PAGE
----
These Celebrity Light-Painting Portraits Were Photographed in a Single Take

These Celebrity Light-Painting Portraits Were Photographed in a Single Take

Photographer Jason D Page was invited by Wango Tango festival 2019 to create a series of light painting portraits with some of the acts playing over the weekend, including Halsey, CNCO, and The Jonas Brothers. The photos were shot in a single take, with a team creating the surreal effects using light-painting brushes.

The images were commissioned by iHeart Radio’s Wango Tango Music Festival in Los Angeles. Naturally, at festivals and concerts, press time with artists was limited, and so the team had only a minute or two with each act. As a result, all of the photos you see here were shot in a single take; there really was no time for extensive setups!

The restrictive time slots also meant that Page and his team, which consisted of assistants Jason Rinehart and Efren Herrera, as well as test model Melissa Meyer, pre-planned the concept and patterns for each artist in advance. He says:

We designed images around the latest content the artist had released and tested them using Melissa as our model. We designed and tested ideas for about eight hours.

During the six-hour stint at the festival, Page and his team captured over 50 light-painting portraits, using light painting tools are from Light Painting Brushes and Fractal Filters. “We were really pleased with how it all worked out, especially for only getting one go to nail the shot!”

Check out Page's website here.

Images courtesy and used with the permission of Jason D Page.

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8 Comments

The ability to deliver under that sort of pressure is the THE definition of a pro. Planning, prep and execution with a lot of backup minimizes the need for excuses and airline tickets to Costa Rica.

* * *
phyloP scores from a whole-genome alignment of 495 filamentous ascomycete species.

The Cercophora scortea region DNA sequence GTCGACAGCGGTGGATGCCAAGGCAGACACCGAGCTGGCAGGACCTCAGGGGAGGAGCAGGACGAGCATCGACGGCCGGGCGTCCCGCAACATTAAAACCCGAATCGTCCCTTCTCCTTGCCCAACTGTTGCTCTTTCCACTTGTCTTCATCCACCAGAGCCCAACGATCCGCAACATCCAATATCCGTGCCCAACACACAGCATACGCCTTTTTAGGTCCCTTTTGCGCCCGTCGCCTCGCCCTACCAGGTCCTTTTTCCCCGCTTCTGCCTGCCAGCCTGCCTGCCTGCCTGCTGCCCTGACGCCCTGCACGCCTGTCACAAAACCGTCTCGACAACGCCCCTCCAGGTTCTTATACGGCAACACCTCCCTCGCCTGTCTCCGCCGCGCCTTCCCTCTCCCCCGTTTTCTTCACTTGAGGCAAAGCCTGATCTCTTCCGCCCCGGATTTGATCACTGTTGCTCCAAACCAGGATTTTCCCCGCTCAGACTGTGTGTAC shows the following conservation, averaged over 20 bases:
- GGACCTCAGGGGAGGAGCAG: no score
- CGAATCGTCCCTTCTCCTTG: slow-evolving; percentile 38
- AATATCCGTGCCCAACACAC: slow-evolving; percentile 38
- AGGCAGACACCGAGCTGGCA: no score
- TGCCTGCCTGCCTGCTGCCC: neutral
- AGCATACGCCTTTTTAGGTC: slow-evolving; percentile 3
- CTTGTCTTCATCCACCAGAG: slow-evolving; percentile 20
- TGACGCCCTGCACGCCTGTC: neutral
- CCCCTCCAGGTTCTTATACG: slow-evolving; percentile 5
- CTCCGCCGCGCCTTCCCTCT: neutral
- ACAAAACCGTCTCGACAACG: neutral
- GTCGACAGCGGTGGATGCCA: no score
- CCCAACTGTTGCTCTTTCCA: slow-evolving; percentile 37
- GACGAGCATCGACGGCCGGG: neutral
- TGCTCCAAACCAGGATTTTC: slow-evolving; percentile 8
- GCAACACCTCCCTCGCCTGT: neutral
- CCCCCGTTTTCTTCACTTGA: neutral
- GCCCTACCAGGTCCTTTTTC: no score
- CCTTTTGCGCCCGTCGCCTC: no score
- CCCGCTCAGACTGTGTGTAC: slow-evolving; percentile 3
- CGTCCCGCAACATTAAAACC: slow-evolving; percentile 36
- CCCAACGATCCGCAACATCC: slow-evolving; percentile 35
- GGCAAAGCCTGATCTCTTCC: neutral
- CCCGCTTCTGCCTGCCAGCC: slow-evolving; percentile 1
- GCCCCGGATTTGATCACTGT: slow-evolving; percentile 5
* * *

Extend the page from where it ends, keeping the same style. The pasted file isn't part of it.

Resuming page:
Jay Jay's picture

Anyone can do it, not necessarily pro's. It's all about knowing what to do, and in the case of light painting, it's way easier than say, trying to light a band with strobes/reflectors/speedlights etc in locations where lighting is bad or very poor, all within a time constraint. Light painting is much more predictable and constant, especially when you know the photog and his team tested out the lighting patterns and had it down to a T by the time they made it on site.

The fact that anyone can do it is not my point. Anyone can do almost anything....once.

As I noted, the prep (50 unique setups), the coordination (working smoothly with top talent in a few minutes) and creative execution ( flawless delivery of quality images) is what a pro does.
The singular conceit of the amateur is the belief that experience is not a factor.
The fact that this person has done a ton of demanding work means that the success of an ambitious project is far more likely than any amateur who saw some Youtube video.

Patrick Hall Lee Morris ... love your site, guys. but a quick note on this article ... i'm surprised there's no link for Jason's work/website. probably an oversight. just wanted to bring it to your attention. thx.

Motti Bembaron's picture

And another oversite is the 'Light Painting Brushes' that goes to a 404 page.

Jack Alexander's picture

Genuine oversight! All amended now. Thank you for flagging!

Adam Lee's picture

Wish there was behind the scenes video showing the sessions in action and setup.

Raymond Craig's picture

Agreed. He does have a few tutorials on youtube (https://www.youtube.com/channel/UCG-fAofOON8G3RwcpuMFy0g) and other places. But would be nice to see the individual setups for this shoot.